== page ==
by Aaron Lopatin

 

I met with Cole Swensen, the visiting Hurst Professor in Poetry at Washington University-St. Louis, last October. We sat in the kitchen of the Hurst apartment and spoke at length about her recent book, Landscapes on a Train, as well as her upcoming collection, On Walking On. Here, Swensen and I discuss the relationship between her practice of walking and her practice of poetry, the rhythm of writing, and the intrinsic beauty of facts. Cole Swensen is the author of several books of poetry, including recent titles such as On Walking On (Nightboat Books), Landscapes on a Train (Nightboat Books), and Gravesend (University of California Press). Swensen’s book Goest (Alice James Books) was a finalist for the National Book Award in 2004, and she currently teaches in the Literary Arts program at Brown University.

Envoi: Editor's Notes

Larkin

The article above by Andrew Motion deals with the estate of Philip Larkin and his time not long before he died. It also speaks to his abiding fear of death, a subject that lingered in the background of his poetry as it does with much poetry. But it called to mind his most direct confrontation with the idea of his own mortality and that is his famous poem "Aubade." I will reprint here the first stanza with a link to the rest if you're interested. If this doesn't interest you, I'm not sure why you're here. Enjoy.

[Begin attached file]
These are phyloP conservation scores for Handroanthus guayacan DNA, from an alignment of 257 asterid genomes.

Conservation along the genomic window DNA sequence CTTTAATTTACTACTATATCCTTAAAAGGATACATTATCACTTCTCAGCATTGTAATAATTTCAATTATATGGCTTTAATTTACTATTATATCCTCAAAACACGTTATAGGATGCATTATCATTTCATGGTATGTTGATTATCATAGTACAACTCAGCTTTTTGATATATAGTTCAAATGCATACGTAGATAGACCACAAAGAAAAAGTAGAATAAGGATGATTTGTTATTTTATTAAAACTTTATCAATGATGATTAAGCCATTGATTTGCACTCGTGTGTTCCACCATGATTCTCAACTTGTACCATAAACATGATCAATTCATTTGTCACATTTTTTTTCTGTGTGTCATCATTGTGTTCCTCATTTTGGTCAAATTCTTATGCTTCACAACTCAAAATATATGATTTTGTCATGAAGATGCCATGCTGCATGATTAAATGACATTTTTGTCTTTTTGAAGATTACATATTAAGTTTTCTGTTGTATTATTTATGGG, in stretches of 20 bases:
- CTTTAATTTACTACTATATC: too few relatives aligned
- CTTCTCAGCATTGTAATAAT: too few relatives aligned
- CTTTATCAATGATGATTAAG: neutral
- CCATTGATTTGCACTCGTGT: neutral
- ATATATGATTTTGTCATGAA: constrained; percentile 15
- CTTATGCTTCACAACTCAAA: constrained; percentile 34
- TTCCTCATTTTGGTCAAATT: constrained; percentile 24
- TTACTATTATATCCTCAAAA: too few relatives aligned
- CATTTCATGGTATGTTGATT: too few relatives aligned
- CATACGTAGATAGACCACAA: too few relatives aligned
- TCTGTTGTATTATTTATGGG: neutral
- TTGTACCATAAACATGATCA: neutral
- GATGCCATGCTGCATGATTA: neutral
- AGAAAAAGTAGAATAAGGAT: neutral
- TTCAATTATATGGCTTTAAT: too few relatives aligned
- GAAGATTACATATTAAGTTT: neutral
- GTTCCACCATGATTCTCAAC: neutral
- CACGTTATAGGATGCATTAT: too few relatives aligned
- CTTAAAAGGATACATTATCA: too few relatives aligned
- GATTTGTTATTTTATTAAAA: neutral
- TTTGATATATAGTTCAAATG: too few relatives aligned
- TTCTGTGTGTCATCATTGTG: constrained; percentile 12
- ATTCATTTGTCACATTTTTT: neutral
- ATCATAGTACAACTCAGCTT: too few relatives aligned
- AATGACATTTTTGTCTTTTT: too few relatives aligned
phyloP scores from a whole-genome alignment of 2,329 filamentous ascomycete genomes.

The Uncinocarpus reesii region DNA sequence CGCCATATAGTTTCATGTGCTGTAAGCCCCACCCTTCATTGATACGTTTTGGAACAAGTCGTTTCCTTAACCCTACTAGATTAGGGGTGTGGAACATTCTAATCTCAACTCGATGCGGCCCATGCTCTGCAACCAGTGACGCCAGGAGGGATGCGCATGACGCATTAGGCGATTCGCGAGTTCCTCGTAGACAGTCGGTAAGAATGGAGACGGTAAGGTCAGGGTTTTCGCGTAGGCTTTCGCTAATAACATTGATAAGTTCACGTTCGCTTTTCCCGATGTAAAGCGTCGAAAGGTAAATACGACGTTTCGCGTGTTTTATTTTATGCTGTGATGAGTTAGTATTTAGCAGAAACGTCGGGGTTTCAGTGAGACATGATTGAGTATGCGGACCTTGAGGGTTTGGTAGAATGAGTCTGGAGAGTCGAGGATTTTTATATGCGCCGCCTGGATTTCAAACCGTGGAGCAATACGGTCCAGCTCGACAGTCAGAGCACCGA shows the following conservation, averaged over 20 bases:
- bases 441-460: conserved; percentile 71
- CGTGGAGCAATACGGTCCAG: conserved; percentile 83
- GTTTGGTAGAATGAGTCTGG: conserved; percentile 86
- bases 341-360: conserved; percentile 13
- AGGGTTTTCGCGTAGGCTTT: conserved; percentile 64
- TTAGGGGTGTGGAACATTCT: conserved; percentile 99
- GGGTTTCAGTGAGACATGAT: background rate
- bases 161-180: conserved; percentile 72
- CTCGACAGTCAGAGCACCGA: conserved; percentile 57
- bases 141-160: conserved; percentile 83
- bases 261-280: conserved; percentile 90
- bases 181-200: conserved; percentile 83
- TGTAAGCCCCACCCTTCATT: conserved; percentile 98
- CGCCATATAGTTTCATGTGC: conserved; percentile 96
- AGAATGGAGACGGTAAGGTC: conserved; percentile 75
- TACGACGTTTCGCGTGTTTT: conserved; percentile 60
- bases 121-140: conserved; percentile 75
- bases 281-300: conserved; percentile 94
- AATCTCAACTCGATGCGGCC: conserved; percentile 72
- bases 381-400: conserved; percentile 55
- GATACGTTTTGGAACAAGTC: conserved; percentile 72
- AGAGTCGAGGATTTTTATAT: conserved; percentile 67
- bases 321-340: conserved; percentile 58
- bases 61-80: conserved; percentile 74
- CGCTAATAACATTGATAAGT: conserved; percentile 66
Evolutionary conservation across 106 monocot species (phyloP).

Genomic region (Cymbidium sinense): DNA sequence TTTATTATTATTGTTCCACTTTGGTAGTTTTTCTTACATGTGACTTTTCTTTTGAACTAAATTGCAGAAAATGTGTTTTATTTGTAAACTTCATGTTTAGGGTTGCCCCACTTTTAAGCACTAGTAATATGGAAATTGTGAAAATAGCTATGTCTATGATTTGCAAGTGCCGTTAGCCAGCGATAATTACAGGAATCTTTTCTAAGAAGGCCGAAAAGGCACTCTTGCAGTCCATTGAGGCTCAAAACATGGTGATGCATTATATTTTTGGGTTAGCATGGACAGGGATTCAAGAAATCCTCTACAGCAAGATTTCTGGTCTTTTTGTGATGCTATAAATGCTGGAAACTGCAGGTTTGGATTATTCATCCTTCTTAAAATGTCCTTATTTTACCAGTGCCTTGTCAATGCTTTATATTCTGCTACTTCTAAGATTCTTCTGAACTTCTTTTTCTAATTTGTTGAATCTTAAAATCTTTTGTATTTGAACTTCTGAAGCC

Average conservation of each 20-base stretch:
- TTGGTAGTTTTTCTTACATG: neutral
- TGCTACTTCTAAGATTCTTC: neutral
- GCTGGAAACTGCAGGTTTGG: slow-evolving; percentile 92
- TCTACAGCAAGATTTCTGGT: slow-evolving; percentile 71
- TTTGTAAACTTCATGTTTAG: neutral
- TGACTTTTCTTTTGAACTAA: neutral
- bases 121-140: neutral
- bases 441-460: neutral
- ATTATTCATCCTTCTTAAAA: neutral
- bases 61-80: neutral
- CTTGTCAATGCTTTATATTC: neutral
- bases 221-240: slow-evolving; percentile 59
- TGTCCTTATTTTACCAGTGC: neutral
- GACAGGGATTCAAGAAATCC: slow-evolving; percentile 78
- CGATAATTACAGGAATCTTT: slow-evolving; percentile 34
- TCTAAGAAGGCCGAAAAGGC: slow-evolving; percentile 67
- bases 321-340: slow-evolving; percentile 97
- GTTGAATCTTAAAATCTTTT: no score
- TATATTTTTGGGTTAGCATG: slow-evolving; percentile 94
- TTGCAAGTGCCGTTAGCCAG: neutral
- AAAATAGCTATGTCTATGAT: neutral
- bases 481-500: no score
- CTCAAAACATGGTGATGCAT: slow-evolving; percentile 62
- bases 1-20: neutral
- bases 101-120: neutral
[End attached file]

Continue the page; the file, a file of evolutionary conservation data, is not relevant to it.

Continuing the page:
Aubade

by Philip Larkin

I work all day, and get half-drunk at night.   
Waking at four to soundless dark, I stare.   
In time the curtain-edges will grow light.   
Till then I see what’s really always there:   
Unresting death, a whole day nearer now,   
Making all thought impossible but how   
And where and when I shall myself die.   
Arid interrogation: yet the dread
Of dying, and being dead,
Flashes afresh to hold and horrify.

(The poem in its entirety is here.)

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Faiz Ahmed Faiz
Norman MacCaig
Ezra Pound
Robert Bridges
Robert Herrick
Nicanor Parra
John Betjeman
Ravikovitch
Mary Jo Salter
Rosario Castellanos
Anne Hebert
Ahmad Shamlou
Donald Davie
Verlaine
Kenneth Fearing
Geoffrey Hill
Sandro Penna
Lorca
Juan Ramon Jimenez
Julia Randall
Emily Dickinson
Gary Snyder
Yannis Ritsos
Robert Penn Warren
Aime Cesaire
Bella Akhmadulina
George Herbert
Louis Simpson
Gerard Malanga
Mahmoud Darwish
Elizabeth Barrett Browning
Kostis Palama
Auden
A.M. Klein
David Ignatow
Langston Hughes
Carriera Duke
Jon Stallworthy